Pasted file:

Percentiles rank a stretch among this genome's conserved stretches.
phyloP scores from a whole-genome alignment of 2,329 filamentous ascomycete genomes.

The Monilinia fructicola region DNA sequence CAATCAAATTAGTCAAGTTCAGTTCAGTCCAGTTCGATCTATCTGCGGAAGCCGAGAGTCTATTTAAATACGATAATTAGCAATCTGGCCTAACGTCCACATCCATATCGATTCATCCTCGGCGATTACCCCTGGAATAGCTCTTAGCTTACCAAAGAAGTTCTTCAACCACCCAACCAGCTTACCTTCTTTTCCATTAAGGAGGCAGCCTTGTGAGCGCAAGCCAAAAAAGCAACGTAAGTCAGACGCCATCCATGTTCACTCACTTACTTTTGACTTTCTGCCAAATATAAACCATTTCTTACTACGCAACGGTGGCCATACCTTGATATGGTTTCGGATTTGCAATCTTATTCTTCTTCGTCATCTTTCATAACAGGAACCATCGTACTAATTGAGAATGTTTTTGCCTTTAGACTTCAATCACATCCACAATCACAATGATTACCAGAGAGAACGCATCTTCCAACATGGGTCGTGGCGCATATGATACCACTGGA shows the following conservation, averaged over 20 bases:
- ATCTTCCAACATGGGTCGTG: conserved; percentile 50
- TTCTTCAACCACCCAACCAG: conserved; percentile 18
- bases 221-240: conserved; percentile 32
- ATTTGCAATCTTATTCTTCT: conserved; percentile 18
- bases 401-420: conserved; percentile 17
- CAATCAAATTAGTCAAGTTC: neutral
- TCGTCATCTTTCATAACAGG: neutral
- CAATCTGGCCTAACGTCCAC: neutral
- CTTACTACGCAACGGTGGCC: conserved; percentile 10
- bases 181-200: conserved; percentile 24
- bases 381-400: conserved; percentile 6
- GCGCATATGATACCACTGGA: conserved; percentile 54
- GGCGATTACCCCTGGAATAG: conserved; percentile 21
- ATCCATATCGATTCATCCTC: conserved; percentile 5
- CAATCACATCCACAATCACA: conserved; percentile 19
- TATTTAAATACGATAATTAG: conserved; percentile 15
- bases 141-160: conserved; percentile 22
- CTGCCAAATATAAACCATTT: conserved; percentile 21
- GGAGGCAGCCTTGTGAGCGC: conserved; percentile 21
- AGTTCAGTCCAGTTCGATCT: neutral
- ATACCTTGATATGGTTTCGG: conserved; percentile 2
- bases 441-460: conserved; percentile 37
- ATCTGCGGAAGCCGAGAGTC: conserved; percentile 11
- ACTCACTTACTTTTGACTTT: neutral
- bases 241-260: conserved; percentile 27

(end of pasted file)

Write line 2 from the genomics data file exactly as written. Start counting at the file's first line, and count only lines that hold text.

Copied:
phyloP scores from a whole-genome alignment of 2,329 filamentous ascomycete genomes.